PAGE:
I am therefore not impressed by the claim that the Supreme Court’s decision on school integration is the law of the land. The Constitution, and the laws “made in pursuance thereof,” are the “supreme law of the land.” The Constitution is what its authors intended it to be and said it was-not what the Supreme Court says it is. If we condone the practice of substituting our own intentions for those of the Constitution’s framers, we reject, in effect, the principle of Constitutional Government: we endorse the rule of men, not of laws.”
Freedom for Labor
“The natural function of a trade union and the one which it was historically conceived is to represent those employees who want collective representation in bargaining with their employers over terms of employment. But note that this function is perverted the moment a union claims the right to represent employees who do not want representation, or conducts activities that have nothing to do with terms of employment (e.g. political activities), or tries to deal with an industry as a whole instead of with individual employers.”
“We have seen that unions perform their natural function when three conditions are observed: association with the union is voluntary; the union confines its activities to collective bargaining; the bargaining is conducted with the employer of the workers concerned.”
Taxes and Spending
“It has been the fashion in recent years to disparage “property rights” –to associate them with greed and materialism. This attack on property rights is actually an attack on freedom. It is another instance of the modern failure to take into account the whole man. How can a man be truly free if he is denied the means to exercise freedom? How can he be free if the fruits of his labor are not his to dispose of, but are treated, instead, as part of a common pool of public wealth? Property and freedom are inseparable: to the extent that government takes the one in the form of taxes, it intrudes on the other.”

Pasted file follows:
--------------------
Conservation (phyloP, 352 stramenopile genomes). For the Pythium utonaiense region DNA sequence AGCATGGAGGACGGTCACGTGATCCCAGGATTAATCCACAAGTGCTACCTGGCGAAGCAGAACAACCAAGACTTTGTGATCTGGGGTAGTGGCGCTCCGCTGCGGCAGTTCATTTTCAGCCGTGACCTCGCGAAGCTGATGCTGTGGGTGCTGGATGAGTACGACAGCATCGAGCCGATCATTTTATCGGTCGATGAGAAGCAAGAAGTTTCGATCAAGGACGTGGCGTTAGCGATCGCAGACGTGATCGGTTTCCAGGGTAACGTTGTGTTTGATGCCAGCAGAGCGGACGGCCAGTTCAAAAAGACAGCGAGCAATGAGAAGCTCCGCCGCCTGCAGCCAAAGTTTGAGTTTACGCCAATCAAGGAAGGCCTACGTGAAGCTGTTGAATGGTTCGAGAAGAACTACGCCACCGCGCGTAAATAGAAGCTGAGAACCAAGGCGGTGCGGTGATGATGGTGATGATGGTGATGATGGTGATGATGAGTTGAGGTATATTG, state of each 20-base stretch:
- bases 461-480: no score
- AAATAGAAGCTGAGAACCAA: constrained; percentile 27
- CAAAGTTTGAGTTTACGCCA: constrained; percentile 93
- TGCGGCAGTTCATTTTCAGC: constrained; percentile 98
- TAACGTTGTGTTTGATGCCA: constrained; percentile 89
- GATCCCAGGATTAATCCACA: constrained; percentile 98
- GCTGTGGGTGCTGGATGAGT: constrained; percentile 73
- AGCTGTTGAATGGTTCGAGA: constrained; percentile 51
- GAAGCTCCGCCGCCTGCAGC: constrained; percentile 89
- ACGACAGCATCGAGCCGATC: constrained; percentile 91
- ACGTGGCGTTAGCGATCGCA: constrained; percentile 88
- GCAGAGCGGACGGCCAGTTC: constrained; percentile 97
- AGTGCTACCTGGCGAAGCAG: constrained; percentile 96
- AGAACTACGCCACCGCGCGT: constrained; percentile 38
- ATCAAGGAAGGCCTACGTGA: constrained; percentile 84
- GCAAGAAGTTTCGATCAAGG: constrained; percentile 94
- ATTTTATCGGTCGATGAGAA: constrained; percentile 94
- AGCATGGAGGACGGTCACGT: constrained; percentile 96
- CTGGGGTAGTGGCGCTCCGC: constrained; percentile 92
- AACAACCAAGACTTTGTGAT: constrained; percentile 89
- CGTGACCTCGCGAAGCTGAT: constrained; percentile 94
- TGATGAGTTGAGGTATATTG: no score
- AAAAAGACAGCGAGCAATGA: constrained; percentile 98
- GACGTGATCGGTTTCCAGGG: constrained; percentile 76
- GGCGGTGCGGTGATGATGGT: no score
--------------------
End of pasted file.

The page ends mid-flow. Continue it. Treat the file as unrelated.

“The size of the government’s rightful claim-that is, the total amount in may take in taxes-will be determined by how we define the “legitimate functions of government.” With regard to the federal government, The Constitution is the proper standard of legitimacy: its “legitimate” powers, as we have seen are those the Constitution has delegated to it. Therefore, if we adhere to the Constitution, the federal government’s total tax bill will be the cost of exercising such of its delegated powers as our representatives deem necessary in the national interest. But, conversely, when the federal government enacts programs that are not authorized by its delegated powers, the taxes needed to pay for such programs exceed the government’s rightful claim on our wealth.”
“The government must begin to withdraw from a whole series of programs that are outside its constitutional mandate-from social welfare programs, education, public power, agriculture, public housing, urban renewal and all the other activities that can be better performed by lower levels of government or by private institutions or by individuals. I do not suggest the federal government drop all of these programs overnight. But I do suggest that we establish, by law, a rigid timetable for a staged withdrawal.”